Not all artifacts are dead and buried, and not all stories are kept in memories, this research focus on a belief that plants are natural grown landmarks and archaeological artifacts; a natural storyteller of time. In the discipline of archaeology, scholars stresses the importance of artifacts (archaeological artifacts); ‘an object made by a human being, for example, a tool or ornament, especially one that has archaeological or cultural interest’. This research stresses the idea of (native) plants as artifacts, not made by human beings but is altered by their activity. In this paper I wanted to promote the understanding that cultural and natural resources are interrelated, this I believe is the mindset of ancient Hawaii. The focus area of the research is on the ahupua’a of Kaʻūpūlehu (Kaʻulupūlehu) specifically the dryland forest of Kaʻūpūlehu.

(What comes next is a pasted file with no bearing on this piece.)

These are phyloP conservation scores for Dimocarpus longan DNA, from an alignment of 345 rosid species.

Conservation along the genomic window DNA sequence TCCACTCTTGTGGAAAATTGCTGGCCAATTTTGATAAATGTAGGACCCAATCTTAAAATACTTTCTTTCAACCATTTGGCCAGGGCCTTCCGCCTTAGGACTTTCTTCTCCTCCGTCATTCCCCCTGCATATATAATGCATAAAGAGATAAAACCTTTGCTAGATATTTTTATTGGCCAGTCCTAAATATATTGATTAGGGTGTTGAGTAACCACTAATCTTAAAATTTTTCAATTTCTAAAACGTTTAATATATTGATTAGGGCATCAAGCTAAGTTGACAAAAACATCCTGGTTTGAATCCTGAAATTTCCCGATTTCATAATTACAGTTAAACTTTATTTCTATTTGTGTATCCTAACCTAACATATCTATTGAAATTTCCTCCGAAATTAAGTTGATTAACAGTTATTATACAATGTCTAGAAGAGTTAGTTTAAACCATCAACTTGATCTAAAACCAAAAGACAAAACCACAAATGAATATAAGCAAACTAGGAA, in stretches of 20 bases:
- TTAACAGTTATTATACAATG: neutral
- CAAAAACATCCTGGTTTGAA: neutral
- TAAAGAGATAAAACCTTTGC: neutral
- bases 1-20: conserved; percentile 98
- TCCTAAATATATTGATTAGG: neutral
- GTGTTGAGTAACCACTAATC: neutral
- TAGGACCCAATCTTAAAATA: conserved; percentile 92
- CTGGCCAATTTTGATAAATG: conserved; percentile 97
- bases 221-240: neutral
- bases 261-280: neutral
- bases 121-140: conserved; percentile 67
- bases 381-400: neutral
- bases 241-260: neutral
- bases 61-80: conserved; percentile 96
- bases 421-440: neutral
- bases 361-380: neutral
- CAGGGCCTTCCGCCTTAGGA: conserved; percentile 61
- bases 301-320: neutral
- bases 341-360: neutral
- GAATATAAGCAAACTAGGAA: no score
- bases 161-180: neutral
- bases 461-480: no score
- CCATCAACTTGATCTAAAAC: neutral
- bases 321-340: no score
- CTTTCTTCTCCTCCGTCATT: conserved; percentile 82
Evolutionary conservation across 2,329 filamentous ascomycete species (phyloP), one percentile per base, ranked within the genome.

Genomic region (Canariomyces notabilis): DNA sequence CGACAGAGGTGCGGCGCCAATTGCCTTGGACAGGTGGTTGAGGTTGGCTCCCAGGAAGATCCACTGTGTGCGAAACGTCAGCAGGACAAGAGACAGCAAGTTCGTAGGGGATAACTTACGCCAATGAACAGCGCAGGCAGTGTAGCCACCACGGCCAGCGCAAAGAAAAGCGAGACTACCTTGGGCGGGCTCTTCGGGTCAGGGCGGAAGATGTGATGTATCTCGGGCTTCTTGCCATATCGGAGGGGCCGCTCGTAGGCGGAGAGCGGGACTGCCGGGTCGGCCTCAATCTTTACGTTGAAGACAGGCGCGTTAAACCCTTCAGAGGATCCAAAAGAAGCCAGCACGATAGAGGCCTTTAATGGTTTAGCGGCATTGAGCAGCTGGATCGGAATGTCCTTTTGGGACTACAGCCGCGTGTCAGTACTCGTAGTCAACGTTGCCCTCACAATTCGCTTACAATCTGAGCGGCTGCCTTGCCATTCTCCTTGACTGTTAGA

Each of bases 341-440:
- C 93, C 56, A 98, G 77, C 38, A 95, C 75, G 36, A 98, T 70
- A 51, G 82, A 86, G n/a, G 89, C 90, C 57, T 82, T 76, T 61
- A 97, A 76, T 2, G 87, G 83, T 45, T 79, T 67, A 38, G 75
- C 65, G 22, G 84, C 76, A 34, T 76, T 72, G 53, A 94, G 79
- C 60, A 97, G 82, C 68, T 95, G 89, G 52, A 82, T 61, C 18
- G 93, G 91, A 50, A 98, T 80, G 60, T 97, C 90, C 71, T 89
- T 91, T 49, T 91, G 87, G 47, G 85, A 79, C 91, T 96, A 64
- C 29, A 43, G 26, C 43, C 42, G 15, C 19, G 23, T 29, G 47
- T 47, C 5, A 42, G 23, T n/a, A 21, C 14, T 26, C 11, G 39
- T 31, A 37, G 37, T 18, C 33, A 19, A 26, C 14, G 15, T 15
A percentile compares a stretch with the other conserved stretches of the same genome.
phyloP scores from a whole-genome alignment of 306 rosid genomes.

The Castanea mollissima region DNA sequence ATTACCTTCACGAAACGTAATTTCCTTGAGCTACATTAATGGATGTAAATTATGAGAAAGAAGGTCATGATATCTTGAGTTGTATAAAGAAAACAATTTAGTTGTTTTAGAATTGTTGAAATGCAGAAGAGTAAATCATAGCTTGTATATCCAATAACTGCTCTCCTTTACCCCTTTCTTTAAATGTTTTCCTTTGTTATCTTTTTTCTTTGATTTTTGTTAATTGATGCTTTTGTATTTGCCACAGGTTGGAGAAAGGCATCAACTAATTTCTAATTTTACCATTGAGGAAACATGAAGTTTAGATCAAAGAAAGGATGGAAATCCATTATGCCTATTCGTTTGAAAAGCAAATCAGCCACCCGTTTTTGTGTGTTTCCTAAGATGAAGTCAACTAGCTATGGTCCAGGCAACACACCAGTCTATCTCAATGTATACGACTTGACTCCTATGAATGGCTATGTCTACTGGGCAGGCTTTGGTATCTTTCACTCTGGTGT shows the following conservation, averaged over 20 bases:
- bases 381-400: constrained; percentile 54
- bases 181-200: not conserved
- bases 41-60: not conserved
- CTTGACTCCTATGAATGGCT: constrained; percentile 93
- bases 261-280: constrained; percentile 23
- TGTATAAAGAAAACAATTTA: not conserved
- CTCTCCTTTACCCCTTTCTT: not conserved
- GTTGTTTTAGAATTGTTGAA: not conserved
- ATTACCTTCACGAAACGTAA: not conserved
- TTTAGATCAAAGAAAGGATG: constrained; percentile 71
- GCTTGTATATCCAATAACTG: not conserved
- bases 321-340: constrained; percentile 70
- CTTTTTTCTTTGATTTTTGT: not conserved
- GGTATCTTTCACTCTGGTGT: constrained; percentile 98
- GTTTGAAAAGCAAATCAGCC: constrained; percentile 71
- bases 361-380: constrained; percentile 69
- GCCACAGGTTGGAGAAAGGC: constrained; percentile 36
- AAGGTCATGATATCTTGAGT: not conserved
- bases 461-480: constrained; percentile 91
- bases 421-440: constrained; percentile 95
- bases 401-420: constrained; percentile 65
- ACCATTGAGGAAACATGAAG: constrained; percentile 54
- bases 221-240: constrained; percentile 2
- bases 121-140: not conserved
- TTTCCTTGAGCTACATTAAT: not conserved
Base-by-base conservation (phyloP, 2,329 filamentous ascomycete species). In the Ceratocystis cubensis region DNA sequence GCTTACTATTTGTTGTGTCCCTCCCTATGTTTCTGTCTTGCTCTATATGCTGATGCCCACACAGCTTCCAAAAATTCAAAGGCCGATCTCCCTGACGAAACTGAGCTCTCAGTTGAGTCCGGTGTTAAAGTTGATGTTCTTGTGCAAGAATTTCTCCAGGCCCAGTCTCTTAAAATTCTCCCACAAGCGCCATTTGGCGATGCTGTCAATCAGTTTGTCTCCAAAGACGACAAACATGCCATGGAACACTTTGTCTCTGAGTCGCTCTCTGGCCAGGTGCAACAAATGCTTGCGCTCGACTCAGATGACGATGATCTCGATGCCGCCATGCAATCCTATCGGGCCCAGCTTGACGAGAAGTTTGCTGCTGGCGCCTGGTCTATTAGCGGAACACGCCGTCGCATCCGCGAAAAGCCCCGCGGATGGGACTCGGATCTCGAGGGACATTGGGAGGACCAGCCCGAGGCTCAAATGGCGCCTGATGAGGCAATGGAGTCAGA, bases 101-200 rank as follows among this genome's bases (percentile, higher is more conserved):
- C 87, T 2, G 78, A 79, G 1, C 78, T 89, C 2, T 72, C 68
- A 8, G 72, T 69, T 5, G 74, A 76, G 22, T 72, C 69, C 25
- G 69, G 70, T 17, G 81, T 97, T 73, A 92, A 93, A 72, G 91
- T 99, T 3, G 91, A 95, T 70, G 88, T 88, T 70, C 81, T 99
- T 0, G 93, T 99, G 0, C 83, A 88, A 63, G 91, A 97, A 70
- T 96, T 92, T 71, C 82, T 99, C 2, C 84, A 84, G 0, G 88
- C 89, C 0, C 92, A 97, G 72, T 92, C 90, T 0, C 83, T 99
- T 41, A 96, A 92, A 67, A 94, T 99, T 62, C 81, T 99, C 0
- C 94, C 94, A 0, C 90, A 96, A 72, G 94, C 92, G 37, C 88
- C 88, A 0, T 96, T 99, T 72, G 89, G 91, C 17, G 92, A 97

An Analysis of Trade and Exchange Throughout the Ahupuaʻa of Kaʻūpūlehu
My project focuses on exchange relationships in Kona ʻĀkau, specifically Kaʻūpūlehu, Kekaha. Previously collected basalt flakes and pāhoehoe abraders were sourced through energy dispersive x-ray fluorescence (EDXRF), a non-destructive method of determining the composition of rock(s). Oral histories were also solicited in order to better understand the trade and exchange that occurred in this wahi pana. 69 flakes and nine (9) abraders were examined from five (5) different projects conducted by Paul H. Rosendahl, Ph.D., Inc. between the years 1986 and 2006.